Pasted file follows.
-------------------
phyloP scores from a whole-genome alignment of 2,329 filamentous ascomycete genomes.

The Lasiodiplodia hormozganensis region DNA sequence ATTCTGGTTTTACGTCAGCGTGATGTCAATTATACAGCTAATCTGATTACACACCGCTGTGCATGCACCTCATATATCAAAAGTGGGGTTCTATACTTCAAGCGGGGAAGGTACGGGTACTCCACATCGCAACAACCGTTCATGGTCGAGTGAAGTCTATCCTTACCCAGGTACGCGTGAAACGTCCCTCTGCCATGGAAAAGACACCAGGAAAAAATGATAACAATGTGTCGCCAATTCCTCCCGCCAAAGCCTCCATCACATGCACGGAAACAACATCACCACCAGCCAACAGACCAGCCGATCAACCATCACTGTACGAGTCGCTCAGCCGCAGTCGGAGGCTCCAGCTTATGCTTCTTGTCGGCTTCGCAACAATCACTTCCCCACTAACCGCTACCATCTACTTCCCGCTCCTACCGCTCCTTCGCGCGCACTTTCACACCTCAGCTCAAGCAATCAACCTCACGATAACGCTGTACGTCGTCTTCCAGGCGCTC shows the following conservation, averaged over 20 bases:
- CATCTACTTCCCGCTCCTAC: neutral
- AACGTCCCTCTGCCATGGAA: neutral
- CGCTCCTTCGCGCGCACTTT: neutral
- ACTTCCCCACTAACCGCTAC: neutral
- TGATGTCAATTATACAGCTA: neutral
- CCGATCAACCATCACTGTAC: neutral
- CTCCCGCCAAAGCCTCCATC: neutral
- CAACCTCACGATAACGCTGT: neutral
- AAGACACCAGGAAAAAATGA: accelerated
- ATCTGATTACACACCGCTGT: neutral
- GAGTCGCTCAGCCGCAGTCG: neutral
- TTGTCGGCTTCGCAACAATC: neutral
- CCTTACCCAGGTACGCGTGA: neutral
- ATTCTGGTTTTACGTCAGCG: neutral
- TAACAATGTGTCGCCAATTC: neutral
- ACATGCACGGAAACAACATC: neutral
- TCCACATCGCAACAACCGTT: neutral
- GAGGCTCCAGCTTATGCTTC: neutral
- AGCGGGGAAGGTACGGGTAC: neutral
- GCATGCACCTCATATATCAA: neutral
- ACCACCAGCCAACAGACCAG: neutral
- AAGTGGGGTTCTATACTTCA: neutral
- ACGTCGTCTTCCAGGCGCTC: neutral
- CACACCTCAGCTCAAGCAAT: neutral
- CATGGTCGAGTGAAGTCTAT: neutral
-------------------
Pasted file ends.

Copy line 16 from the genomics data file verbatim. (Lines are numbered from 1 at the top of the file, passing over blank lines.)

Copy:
- ATTCTGGTTTTACGTCAGCG: neutral